Do terms such as intentional teaching and child-led learning actually take away educators’ confidence to teach?
In my last post for Amplify!, I talked about the perception of early childhood and care (ECEC) in the government and public eye. This also gets me thinking about whether perception plays a role in how teaching and education practices are undertaken in services.
Something that I’ve noticed as I visit services in my consultancy work is that at times teachers and educators seem reluctant to take on a ‘direct’ teaching role. They observe children, document in various ways, and establish learning environments and experiences.
Many teachers and educators now document their ‘intentional teaching’ experiences with set groups of children at set times throughout the day. They explain this to be when direct teaching instruction, and therefore children’s learning, occurs. At other times throughout the day, when children are engaged in play and learning, I’ve noticed that the same teachers and educators can take on an observer’s role, unsure of when they may contribute or engage.
Now I’m all for not taking over children’s play when doing so adds nothing, or detracts from, children’s creativity, imagination and learning. But when children could benefit from intentional teaching questions, to deepen their thinking and open up further possibilities, or support in working effectively with their peers; opportunities are often missed.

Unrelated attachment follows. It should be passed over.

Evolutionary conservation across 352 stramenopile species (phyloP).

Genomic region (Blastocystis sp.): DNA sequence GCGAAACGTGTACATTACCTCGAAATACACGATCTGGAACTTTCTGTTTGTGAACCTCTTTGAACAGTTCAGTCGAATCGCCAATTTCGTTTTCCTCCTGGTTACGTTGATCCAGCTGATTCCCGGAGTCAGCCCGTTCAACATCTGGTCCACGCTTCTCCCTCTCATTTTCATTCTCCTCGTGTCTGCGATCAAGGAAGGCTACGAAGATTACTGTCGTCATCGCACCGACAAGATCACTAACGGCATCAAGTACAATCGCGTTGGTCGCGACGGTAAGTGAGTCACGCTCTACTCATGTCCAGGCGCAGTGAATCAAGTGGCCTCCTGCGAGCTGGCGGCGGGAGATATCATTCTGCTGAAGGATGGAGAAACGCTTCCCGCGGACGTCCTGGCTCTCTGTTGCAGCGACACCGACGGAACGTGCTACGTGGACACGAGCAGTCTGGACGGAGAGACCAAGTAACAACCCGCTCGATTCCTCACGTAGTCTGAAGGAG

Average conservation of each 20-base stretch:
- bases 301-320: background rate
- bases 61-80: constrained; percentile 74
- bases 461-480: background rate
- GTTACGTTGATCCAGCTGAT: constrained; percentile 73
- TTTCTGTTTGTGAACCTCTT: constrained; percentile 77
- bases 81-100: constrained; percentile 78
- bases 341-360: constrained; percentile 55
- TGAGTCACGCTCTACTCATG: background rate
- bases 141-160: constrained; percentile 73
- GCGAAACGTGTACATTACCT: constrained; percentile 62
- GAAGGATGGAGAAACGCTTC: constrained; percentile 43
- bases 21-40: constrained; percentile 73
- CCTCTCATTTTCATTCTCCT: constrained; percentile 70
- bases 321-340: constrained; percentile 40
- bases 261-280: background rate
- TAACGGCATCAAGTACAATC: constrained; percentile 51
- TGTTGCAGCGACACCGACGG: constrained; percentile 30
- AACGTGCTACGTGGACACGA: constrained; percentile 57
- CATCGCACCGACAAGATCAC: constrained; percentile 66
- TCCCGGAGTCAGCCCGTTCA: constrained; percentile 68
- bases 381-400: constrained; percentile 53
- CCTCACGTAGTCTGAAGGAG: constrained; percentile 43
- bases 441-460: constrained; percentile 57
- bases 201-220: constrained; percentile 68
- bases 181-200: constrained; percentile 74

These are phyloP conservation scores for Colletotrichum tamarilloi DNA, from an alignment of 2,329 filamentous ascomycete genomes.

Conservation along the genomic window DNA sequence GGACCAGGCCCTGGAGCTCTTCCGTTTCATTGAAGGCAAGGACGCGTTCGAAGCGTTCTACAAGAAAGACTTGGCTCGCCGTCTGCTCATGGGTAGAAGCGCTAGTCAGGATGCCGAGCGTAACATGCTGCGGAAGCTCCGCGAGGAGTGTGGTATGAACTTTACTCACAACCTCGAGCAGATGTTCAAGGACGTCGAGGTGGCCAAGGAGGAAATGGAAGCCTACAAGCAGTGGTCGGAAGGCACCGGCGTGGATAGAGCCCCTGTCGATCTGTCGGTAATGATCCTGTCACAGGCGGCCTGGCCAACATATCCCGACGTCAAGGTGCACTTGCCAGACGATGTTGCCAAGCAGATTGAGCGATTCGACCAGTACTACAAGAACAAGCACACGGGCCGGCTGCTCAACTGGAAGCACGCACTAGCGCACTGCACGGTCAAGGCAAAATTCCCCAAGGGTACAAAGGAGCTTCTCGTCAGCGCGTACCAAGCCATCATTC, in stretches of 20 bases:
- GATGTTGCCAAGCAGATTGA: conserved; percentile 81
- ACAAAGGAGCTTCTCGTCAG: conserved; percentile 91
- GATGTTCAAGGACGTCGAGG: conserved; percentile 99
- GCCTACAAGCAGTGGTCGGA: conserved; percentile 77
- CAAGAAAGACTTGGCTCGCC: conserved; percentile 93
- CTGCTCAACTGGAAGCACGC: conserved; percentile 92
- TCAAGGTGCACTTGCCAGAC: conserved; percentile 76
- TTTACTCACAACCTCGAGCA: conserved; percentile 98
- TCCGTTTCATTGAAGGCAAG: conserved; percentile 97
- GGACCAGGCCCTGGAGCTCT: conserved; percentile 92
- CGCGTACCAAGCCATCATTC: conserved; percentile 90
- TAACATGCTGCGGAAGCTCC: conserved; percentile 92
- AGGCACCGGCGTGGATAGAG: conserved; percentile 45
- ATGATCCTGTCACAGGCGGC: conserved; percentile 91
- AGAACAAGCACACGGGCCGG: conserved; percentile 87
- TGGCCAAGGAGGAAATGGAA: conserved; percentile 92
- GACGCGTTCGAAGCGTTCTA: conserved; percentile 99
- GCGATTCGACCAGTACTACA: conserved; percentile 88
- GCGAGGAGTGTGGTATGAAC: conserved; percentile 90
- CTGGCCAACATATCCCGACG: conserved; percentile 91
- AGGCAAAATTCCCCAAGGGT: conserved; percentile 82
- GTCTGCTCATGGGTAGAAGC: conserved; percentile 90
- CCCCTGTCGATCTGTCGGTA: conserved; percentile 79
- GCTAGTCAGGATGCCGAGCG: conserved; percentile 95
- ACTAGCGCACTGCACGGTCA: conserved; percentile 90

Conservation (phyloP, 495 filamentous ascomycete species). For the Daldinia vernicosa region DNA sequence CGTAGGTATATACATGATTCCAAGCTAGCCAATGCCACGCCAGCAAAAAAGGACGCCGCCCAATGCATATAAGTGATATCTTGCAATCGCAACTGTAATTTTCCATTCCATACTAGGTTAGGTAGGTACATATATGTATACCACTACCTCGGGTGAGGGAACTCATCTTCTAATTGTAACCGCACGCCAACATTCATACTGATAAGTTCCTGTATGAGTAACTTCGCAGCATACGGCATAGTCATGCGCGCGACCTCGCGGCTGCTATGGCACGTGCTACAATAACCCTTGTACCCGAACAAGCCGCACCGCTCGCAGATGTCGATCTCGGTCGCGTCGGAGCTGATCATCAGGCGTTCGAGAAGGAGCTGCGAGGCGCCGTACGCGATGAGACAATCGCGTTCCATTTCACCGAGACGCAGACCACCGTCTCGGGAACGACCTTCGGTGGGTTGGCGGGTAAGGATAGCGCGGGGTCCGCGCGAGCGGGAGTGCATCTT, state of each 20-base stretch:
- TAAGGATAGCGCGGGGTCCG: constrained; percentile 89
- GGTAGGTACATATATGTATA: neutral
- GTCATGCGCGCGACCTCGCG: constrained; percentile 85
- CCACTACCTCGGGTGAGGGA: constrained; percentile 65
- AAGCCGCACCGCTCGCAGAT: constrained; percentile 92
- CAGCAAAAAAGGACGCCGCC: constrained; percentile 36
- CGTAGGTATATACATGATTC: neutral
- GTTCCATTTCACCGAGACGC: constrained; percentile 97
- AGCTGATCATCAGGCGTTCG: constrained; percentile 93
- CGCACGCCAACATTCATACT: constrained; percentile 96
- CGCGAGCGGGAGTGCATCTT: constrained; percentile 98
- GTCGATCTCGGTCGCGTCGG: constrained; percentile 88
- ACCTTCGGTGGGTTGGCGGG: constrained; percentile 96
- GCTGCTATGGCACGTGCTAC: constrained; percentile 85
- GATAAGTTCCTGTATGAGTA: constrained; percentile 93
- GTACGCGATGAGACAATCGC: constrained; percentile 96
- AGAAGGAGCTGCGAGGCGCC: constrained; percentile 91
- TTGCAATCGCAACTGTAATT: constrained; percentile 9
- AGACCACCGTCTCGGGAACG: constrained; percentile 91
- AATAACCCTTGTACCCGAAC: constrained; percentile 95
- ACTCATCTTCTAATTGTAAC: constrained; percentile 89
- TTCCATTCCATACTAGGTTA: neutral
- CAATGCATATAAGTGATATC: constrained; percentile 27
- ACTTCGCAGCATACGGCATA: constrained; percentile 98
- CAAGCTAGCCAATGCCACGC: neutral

Sometimes, when I visit centres, I see children flitting from one experience to the next, interrupting the play of other children and generally appearing to be lost, with this ‘‘hands off’ approach from teachers and educators prevailing.
The terms intentional teaching, children’s agency and the like are more evident than before through their presence in the NQS and the EYLF. But it sometimes feels like their use has relegated the practice of teaching to the bench, only to be called on for set game plays.
I’m in favour of anything that shifts practice away from developmentally inappropriate structure and routines in ECEC settings, but on the other hand I’m opposed to the narrow interpretation of these constructs that may affect the capacity of teachers and educators to exercise their wealth of pedagogical muscle.
I worry that my graduating university students, armed with the potential to be exceptional early childhood teachers, will be permanently benched when they make it to a team.
So, my second pondering is this:
Do interpretations of terms in the National Quality Standard and the Early Years Framework such as intentional teaching, children’s agency and child led learning undermine the pedagogical confidence of teachers and educators?
Meet the author
Jennifer Ribarovski has over thirty years experience in the education sector, including playing a key role in the implementation of the National Quality Framework for both the NSW Regulatory Authority and the Australian Children’s Education and Care Quality Authority (ACECQA).